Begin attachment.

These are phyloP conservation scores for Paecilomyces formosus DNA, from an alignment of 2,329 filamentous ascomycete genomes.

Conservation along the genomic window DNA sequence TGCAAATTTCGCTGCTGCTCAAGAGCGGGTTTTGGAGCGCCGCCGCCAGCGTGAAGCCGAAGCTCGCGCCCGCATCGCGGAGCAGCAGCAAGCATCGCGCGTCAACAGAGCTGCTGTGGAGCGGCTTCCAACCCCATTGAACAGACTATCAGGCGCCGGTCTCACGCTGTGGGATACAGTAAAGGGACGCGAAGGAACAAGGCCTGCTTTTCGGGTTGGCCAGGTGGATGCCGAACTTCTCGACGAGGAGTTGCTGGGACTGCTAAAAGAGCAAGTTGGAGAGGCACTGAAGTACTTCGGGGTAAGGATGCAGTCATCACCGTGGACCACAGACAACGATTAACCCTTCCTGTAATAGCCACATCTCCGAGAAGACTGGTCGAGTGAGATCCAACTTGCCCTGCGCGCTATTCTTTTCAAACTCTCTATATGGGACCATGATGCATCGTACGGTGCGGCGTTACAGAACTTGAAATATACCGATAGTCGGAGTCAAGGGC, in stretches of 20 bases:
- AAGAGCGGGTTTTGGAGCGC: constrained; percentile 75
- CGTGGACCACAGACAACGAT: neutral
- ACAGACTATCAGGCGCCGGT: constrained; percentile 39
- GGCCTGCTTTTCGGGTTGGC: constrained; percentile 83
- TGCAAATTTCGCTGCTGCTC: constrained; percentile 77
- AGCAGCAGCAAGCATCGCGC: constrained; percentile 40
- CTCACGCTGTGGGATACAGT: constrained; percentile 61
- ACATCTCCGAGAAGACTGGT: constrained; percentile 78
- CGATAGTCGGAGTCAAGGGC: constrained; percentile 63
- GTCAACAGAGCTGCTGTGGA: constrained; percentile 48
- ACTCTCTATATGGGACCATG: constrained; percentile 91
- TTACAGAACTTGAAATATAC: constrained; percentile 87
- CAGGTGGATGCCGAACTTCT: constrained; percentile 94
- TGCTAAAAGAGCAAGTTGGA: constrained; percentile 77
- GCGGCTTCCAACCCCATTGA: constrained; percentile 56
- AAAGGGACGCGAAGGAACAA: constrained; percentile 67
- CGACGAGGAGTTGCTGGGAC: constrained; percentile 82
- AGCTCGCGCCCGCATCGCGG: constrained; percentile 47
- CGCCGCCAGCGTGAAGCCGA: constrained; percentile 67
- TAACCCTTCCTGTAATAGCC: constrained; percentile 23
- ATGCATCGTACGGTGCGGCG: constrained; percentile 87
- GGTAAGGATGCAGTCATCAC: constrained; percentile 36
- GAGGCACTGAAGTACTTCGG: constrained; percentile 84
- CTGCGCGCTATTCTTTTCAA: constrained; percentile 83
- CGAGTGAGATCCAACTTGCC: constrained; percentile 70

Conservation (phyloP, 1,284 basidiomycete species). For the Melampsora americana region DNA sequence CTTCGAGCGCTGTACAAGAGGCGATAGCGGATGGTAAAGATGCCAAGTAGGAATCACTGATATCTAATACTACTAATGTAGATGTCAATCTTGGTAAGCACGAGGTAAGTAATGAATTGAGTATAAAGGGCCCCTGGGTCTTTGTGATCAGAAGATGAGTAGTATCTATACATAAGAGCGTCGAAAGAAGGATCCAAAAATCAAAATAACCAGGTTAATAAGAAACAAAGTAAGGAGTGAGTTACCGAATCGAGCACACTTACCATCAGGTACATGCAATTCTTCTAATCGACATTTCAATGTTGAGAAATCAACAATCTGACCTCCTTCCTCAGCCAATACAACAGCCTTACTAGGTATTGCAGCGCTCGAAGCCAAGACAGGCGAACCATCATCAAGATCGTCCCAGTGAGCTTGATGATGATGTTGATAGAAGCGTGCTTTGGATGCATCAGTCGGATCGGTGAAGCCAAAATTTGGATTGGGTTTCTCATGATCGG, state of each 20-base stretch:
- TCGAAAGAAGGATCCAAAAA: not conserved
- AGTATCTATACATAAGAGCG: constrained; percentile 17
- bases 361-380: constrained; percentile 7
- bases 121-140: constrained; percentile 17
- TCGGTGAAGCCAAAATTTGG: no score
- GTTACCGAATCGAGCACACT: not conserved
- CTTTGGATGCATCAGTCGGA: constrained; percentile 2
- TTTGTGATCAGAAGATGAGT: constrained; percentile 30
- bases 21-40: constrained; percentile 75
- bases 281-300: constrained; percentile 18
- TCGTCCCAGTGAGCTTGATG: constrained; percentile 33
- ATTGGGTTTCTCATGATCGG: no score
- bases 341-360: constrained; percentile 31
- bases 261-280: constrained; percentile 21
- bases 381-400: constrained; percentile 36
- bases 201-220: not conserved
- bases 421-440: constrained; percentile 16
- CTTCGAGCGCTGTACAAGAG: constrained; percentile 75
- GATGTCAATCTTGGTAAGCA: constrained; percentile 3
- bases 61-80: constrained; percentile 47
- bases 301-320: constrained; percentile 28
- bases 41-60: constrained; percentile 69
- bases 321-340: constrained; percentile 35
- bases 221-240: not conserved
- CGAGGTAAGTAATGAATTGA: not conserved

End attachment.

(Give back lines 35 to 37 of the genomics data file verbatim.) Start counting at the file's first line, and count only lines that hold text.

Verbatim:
- CTTTGGATGCATCAGTCGGA: constrained; percentile 2
- TTTGTGATCAGAAGATGAGT: constrained; percentile 30
- bases 21-40: constrained; percentile 75